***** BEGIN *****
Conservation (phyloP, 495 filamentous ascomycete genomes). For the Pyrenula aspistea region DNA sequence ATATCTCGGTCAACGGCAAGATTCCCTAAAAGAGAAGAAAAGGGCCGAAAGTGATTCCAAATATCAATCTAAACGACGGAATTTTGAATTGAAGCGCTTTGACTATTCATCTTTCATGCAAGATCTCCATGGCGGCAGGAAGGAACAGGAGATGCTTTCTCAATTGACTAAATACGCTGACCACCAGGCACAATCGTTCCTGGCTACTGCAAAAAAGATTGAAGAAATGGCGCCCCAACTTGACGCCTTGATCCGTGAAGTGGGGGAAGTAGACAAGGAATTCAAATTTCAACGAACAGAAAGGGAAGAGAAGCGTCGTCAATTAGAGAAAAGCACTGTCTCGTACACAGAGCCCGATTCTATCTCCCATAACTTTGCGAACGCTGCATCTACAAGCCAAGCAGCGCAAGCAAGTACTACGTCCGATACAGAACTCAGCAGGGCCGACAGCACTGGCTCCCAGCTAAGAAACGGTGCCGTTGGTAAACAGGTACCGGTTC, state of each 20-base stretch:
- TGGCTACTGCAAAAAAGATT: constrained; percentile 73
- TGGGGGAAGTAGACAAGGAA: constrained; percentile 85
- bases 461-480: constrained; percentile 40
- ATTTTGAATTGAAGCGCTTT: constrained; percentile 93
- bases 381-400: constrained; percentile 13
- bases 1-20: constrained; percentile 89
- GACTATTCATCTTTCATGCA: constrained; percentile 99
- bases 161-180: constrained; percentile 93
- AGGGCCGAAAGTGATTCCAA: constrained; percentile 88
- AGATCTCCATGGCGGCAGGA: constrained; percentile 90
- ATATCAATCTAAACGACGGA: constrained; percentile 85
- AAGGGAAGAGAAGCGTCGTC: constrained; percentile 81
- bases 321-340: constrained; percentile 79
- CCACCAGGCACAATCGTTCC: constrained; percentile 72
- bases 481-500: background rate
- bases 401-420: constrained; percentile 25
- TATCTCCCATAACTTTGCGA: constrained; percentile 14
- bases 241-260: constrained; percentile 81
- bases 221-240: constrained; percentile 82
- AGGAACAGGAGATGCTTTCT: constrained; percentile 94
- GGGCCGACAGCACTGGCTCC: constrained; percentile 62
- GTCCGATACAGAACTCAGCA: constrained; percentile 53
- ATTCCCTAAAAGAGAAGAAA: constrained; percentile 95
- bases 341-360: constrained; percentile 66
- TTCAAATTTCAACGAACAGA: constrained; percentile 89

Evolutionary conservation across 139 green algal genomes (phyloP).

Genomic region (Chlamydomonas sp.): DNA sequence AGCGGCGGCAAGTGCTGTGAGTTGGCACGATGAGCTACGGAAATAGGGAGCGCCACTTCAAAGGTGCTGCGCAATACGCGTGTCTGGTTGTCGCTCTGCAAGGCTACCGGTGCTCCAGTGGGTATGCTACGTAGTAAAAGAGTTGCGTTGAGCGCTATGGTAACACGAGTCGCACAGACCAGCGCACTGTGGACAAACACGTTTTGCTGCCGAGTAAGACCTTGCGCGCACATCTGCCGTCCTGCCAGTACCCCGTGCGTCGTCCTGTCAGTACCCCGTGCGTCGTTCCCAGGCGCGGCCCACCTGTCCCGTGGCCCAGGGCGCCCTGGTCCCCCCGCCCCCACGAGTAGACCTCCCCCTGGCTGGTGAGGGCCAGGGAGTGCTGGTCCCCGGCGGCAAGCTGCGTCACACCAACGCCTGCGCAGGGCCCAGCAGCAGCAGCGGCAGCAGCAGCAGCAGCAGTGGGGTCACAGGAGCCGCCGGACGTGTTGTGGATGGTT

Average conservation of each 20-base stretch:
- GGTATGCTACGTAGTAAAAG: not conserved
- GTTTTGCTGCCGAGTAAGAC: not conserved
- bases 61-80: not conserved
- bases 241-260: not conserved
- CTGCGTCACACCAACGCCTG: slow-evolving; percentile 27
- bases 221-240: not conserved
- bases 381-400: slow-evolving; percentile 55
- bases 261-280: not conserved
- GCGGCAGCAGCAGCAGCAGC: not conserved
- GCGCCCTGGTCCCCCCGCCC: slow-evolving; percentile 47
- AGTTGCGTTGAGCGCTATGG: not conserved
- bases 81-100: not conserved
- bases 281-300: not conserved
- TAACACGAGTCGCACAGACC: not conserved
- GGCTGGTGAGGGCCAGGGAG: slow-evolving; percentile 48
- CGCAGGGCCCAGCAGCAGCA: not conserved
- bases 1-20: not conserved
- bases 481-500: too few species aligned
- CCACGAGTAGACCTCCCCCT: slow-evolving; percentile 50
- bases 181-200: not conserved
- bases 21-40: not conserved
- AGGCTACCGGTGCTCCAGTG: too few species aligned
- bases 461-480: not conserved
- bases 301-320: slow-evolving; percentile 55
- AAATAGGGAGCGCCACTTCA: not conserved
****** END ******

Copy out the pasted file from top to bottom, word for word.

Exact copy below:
Conservation (phyloP, 495 filamentous ascomycete genomes). For the Pyrenula aspistea region DNA sequence ATATCTCGGTCAACGGCAAGATTCCCTAAAAGAGAAGAAAAGGGCCGAAAGTGATTCCAAATATCAATCTAAACGACGGAATTTTGAATTGAAGCGCTTTGACTATTCATCTTTCATGCAAGATCTCCATGGCGGCAGGAAGGAACAGGAGATGCTTTCTCAATTGACTAAATACGCTGACCACCAGGCACAATCGTTCCTGGCTACTGCAAAAAAGATTGAAGAAATGGCGCCCCAACTTGACGCCTTGATCCGTGAAGTGGGGGAAGTAGACAAGGAATTCAAATTTCAACGAACAGAAAGGGAAGAGAAGCGTCGTCAATTAGAGAAAAGCACTGTCTCGTACACAGAGCCCGATTCTATCTCCCATAACTTTGCGAACGCTGCATCTACAAGCCAAGCAGCGCAAGCAAGTACTACGTCCGATACAGAACTCAGCAGGGCCGACAGCACTGGCTCCCAGCTAAGAAACGGTGCCGTTGGTAAACAGGTACCGGTTC, state of each 20-base stretch:
- TGGCTACTGCAAAAAAGATT: constrained; percentile 73
- TGGGGGAAGTAGACAAGGAA: constrained; percentile 85
- bases 461-480: constrained; percentile 40
- ATTTTGAATTGAAGCGCTTT: constrained; percentile 93
- bases 381-400: constrained; percentile 13
- bases 1-20: constrained; percentile 89
- GACTATTCATCTTTCATGCA: constrained; percentile 99
- bases 161-180: constrained; percentile 93
- AGGGCCGAAAGTGATTCCAA: constrained; percentile 88
- AGATCTCCATGGCGGCAGGA: constrained; percentile 90
- ATATCAATCTAAACGACGGA: constrained; percentile 85
- AAGGGAAGAGAAGCGTCGTC: constrained; percentile 81
- bases 321-340: constrained; percentile 79
- CCACCAGGCACAATCGTTCC: constrained; percentile 72
- bases 481-500: background rate
- bases 401-420: constrained; percentile 25
- TATCTCCCATAACTTTGCGA: constrained; percentile 14
- bases 241-260: constrained; percentile 81
- bases 221-240: constrained; percentile 82
- AGGAACAGGAGATGCTTTCT: constrained; percentile 94
- GGGCCGACAGCACTGGCTCC: constrained; percentile 62
- GTCCGATACAGAACTCAGCA: constrained; percentile 53
- ATTCCCTAAAAGAGAAGAAA: constrained; percentile 95
- bases 341-360: constrained; percentile 66
- TTCAAATTTCAACGAACAGA: constrained; percentile 89

Evolutionary conservation across 139 green algal genomes (phyloP).

Genomic region (Chlamydomonas sp.): DNA sequence AGCGGCGGCAAGTGCTGTGAGTTGGCACGATGAGCTACGGAAATAGGGAGCGCCACTTCAAAGGTGCTGCGCAATACGCGTGTCTGGTTGTCGCTCTGCAAGGCTACCGGTGCTCCAGTGGGTATGCTACGTAGTAAAAGAGTTGCGTTGAGCGCTATGGTAACACGAGTCGCACAGACCAGCGCACTGTGGACAAACACGTTTTGCTGCCGAGTAAGACCTTGCGCGCACATCTGCCGTCCTGCCAGTACCCCGTGCGTCGTCCTGTCAGTACCCCGTGCGTCGTTCCCAGGCGCGGCCCACCTGTCCCGTGGCCCAGGGCGCCCTGGTCCCCCCGCCCCCACGAGTAGACCTCCCCCTGGCTGGTGAGGGCCAGGGAGTGCTGGTCCCCGGCGGCAAGCTGCGTCACACCAACGCCTGCGCAGGGCCCAGCAGCAGCAGCGGCAGCAGCAGCAGCAGCAGTGGGGTCACAGGAGCCGCCGGACGTGTTGTGGATGGTT

Average conservation of each 20-base stretch:
- GGTATGCTACGTAGTAAAAG: not conserved
- GTTTTGCTGCCGAGTAAGAC: not conserved
- bases 61-80: not conserved
- bases 241-260: not conserved
- CTGCGTCACACCAACGCCTG: slow-evolving; percentile 27
- bases 221-240: not conserved
- bases 381-400: slow-evolving; percentile 55
- bases 261-280: not conserved
- GCGGCAGCAGCAGCAGCAGC: not conserved
- GCGCCCTGGTCCCCCCGCCC: slow-evolving; percentile 47
- AGTTGCGTTGAGCGCTATGG: not conserved
- bases 81-100: not conserved
- bases 281-300: not conserved
- TAACACGAGTCGCACAGACC: not conserved
- GGCTGGTGAGGGCCAGGGAG: slow-evolving; percentile 48
- CGCAGGGCCCAGCAGCAGCA: not conserved
- bases 1-20: not conserved
- bases 481-500: too few species aligned
- CCACGAGTAGACCTCCCCCT: slow-evolving; percentile 50
- bases 181-200: not conserved
- bases 21-40: not conserved
- AGGCTACCGGTGCTCCAGTG: too few species aligned
- bases 461-480: not conserved
- bases 301-320: slow-evolving; percentile 55
- AAATAGGGAGCGCCACTTCA: not conserved